SAN FRANCISCO (KPIX 5) — A San Francisco program that helps the severely mentally ill stay off the street by housing them in small group homes is quietly disappearing, taking away a vital safety net that no one seems to be trying to save.

For decades the group of homes in San Francisco has been a place of refuge for some of the city’s most vulnerable citizens. Its residents suffer from severe mental illness. The residents who live there are among the lucky few who have managed to escape the vicious cycle of homelessness and endless trips to jails and hospitals.

“I used to sleep in Chinatown. It’s terrible. You have to sleep in the streets you cannot take a shower,” said resident Sonia Hernandez. She came to the Aurora Board and Care Home from San Francisco General Hospital.

“I want to stay here because we have a nice place to live, Aurora treats us very nice,” she said.

Lori Loo was placed at Aurora by her family. “I like this place a lot,” she said.

So was Isabel Santos. “Its very pleasant. I mean the food is good, very steady,” said Santos.

Her brother Mel Santos visits her weekly.

“It’s not just the food and the shelter that everyone needs. Because of her mental condition, she needs her medication administered in a professional way. And that is what she gets here,” her brother said.

But changes are afoot that are casting a shadow on all the residents’ futures. Aurora and Frank Rosario, who have run the board and care homes for 40 years, say they can’t afford it any more.

“We have been using our retirement money to cover operating expense, and we can’t keep doing that,” said Frank Rosarios.

The $1,000 social security check they get from each resident — plus a meager $19 a day supplement from the city — is no longer enough. The Rosarios have closed two of their five homes already and might soon be forced to close the rest.

There’s been an upward trend of homes like these closing. In the past five years, 23 residential care facilities in San Francisco shut down. 11 more are expected to close this year.

“It would be difficult enough to uproot anyone from their living environment. But you take a patient with mental illness and they are very fragile,” said Steven Protzel, a pharmacist at Daniel’s Community Pharmacy. He has been working with mental health clients as a pharmacist for 42 years.

“My concern for clients as a pharmacist is that many may become non-compliant. Many may become combative. Many may not want to take their meds and require much more work and much more help. I’ve seen it happen,” said Protzel.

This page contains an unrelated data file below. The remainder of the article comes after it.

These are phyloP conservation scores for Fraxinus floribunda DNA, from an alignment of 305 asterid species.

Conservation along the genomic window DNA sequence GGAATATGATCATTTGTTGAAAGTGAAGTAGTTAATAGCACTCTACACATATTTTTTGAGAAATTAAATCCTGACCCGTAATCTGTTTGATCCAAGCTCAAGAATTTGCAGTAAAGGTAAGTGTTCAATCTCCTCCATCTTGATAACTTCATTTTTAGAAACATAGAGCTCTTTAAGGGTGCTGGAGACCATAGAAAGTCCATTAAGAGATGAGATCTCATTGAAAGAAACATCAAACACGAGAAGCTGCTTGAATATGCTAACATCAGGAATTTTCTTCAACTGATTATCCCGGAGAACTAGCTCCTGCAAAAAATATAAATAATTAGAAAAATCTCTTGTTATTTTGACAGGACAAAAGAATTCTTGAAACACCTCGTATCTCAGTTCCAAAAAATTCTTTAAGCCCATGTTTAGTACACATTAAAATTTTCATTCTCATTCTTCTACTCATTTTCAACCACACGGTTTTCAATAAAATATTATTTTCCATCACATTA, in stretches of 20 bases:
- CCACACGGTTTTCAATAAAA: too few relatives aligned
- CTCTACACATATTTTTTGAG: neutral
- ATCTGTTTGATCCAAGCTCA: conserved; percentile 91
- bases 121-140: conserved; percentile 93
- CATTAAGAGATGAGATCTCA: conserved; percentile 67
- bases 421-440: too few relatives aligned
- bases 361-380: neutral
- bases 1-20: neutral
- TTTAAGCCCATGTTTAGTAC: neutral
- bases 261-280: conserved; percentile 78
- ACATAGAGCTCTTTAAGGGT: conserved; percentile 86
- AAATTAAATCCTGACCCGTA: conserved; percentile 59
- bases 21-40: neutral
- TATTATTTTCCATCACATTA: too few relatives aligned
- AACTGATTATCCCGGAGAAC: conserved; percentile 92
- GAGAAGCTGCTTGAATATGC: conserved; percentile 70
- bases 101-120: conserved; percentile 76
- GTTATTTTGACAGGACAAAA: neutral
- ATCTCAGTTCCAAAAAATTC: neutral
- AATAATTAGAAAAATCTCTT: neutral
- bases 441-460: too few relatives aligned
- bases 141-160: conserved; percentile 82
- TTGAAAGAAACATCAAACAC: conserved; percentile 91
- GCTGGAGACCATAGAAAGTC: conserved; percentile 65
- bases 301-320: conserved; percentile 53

“I think it’s sad. I don’t know if I would call it a crisis,” said Kelly Hiramoto, who oversees the placement of mental health patients for the city’s Department of Public Health. “Right now, we’ve been able to house everyone that’s left a facility that’s closed in another facility.”

Hiramoto says the Aurora homes only take in the highest functioning mental health clients and would have to take on more acute cases to qualify for more money from the city.

“The only other alternative is, if you increase everyone’s rates, you decrease the number of beds. And then you’re in the dilemma of what happens to the people you’re not going to place,” explained Hiramoto.

She predicts the board and care home model may soon be a thing of the past.

“What will be left standing in the end is going to be much larger facilities, which have much larger of a feel. It’s not the same as walking into a six-bed house,” said Hiramoto.

Protzel sees that as a step backward to the days when San Francisco residents with mental illnesses were warehoused at Laguna Honda Hospital 20 years ago.

“They may be more in an environment that is a so called sterile environment , more of a locked environment, or regimented environment, regimentation for mental health clients is not a good thing,” said Protzel.

And though the Department of Health has a legal obligation to find new homes for displaced clients, Protzel says many will opt out.

“They have a right of refusal. I would say that there is a good percentage of patients that will just fall through the cracks and end up on the street,” explained Protzel.

Hiramoto says for some homeowners, shutting down these care facilities and selling their homes has become all too tempting. But Aurora Rosarios says she doesn’t want to do that, and worries shutting down will put her long standing residents at risk.

“If there is anything we should be doing for mental illness is having them stabilized. Give them a home, a decent home, good homes. Which was my goal; to make a difference in their life, which I have accomplished and shown. But they don’t care about that,” said Aurora.

Sonia, Lori and Isabel hope the city can do something that will allow them to stay right where they are.

”I think I am going to sleep under the freeway. And I don’t have a place to go,” said Sonia.

“I don’t want to be in a homeless shelter,” said Lori.

“You can’t just ignore us, you can’t just throw us away,” said Isabel.

The city says it plans to begin outreach to encourage more homeowners to run residential care facilities, but it is not offering any extra financial incentive.

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